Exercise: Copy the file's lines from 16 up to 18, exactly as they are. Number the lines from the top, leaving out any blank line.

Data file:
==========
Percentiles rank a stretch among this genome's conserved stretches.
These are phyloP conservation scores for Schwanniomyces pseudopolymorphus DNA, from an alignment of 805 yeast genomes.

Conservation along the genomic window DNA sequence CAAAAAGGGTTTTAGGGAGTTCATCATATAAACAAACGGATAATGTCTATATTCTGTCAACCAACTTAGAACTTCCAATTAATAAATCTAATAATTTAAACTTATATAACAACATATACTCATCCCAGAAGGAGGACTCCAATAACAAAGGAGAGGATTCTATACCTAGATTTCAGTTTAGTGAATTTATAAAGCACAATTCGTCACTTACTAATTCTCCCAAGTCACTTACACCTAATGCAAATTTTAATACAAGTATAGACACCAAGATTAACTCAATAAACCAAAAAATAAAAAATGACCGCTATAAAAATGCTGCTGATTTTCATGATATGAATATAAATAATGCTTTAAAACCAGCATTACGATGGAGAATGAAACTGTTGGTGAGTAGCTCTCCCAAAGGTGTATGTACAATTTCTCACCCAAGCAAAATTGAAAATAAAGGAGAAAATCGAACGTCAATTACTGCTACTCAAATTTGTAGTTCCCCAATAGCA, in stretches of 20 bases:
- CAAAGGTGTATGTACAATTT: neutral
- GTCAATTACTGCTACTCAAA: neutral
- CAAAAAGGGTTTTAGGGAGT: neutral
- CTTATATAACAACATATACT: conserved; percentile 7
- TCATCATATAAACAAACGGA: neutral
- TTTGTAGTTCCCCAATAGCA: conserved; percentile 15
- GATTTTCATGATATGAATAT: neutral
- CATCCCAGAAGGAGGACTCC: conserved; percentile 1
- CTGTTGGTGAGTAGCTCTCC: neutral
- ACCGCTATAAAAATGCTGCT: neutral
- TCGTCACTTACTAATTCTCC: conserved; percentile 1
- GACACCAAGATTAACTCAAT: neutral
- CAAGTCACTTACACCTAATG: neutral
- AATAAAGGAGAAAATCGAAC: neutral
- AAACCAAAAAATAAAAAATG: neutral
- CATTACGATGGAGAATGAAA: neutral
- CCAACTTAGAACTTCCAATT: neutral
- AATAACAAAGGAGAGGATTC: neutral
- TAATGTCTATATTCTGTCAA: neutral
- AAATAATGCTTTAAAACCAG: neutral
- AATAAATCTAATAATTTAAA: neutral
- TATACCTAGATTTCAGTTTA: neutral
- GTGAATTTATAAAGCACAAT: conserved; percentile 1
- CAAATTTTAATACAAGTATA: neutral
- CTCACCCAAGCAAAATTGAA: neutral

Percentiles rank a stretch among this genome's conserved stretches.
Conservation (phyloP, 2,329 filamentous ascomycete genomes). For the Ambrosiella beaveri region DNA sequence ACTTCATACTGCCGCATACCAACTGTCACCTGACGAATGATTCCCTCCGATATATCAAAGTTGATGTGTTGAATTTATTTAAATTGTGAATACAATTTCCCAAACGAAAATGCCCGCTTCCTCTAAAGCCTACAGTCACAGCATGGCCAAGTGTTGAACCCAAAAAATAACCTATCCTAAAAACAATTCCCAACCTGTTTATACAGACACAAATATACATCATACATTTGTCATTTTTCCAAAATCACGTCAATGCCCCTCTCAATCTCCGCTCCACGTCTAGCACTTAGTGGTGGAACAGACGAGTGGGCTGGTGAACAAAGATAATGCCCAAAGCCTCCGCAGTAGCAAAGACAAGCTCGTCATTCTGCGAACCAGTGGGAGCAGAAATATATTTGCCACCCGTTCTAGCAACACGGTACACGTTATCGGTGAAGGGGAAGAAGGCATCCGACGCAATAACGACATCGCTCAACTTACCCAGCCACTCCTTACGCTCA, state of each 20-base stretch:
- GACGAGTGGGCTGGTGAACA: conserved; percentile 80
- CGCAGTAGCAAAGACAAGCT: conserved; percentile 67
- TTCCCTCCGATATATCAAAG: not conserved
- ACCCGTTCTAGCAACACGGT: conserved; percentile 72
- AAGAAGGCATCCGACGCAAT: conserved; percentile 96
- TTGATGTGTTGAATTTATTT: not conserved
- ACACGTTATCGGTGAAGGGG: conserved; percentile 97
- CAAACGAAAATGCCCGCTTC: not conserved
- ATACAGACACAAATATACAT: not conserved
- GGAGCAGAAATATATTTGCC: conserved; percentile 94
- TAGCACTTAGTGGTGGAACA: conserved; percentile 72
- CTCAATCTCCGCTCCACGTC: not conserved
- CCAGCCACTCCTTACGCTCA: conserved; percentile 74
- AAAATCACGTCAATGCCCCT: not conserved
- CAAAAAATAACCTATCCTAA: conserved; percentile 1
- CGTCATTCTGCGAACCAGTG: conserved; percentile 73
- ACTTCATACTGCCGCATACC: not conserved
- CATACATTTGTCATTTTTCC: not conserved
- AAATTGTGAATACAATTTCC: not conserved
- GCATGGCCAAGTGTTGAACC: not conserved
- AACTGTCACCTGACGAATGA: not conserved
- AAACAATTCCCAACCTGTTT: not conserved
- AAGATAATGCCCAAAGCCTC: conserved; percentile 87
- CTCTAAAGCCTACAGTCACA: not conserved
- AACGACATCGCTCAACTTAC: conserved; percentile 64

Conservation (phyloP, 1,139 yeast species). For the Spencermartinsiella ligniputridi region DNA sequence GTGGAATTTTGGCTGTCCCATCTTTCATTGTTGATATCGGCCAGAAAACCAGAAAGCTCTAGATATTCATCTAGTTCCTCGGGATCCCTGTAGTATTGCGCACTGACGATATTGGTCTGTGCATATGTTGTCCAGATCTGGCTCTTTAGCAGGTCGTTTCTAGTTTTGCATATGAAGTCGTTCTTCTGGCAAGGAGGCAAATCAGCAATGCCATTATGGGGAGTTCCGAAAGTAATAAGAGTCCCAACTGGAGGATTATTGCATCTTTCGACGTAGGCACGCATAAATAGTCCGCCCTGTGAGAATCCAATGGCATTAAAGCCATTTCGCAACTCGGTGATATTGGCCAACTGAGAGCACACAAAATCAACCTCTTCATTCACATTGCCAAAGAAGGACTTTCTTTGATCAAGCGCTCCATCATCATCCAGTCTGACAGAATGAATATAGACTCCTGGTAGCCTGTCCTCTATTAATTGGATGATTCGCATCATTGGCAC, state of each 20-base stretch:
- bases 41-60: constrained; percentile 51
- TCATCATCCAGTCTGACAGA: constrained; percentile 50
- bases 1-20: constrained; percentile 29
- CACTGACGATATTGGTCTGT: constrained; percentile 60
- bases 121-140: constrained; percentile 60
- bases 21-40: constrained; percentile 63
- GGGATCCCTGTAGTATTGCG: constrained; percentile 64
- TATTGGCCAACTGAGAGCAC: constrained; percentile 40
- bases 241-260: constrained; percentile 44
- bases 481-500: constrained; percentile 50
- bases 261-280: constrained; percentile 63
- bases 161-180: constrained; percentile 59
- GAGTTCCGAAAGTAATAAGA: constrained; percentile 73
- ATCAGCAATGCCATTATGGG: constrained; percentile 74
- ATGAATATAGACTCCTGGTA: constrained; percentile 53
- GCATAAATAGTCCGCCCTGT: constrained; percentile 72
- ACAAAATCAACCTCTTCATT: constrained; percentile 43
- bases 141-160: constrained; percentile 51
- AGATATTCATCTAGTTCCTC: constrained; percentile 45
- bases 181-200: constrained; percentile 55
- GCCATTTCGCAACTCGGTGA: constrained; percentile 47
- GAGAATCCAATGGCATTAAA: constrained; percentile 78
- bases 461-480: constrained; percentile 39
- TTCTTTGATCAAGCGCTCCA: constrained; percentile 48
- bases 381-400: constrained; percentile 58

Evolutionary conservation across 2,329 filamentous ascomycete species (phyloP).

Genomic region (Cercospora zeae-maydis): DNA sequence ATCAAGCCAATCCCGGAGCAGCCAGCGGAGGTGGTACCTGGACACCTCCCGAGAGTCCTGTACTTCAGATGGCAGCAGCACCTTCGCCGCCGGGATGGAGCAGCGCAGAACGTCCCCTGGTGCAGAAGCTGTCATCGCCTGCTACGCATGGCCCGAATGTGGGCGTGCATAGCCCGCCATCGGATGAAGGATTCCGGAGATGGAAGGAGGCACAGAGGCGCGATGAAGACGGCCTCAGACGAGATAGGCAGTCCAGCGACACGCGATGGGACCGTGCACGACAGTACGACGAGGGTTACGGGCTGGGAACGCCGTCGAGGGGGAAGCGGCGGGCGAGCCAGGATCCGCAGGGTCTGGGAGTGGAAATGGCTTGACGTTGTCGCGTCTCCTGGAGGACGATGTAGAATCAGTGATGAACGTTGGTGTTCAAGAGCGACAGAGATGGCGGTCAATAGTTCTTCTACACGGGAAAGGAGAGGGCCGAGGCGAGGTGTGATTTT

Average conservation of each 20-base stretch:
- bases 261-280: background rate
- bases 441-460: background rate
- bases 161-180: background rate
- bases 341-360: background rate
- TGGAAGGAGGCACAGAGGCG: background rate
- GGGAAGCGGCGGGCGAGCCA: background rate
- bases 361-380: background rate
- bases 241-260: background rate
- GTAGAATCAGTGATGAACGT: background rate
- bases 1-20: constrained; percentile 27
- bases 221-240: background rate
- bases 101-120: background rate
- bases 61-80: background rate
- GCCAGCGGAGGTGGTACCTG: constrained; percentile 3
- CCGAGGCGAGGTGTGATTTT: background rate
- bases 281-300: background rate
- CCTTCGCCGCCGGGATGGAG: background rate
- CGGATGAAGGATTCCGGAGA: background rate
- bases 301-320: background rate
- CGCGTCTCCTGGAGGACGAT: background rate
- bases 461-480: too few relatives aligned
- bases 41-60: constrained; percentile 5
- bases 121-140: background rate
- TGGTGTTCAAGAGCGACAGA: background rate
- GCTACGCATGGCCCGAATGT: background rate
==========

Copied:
- CAAGTCACTTACACCTAATG: neutral
- AATAAAGGAGAAAATCGAAC: neutral
- AAACCAAAAAATAAAAAATG: neutral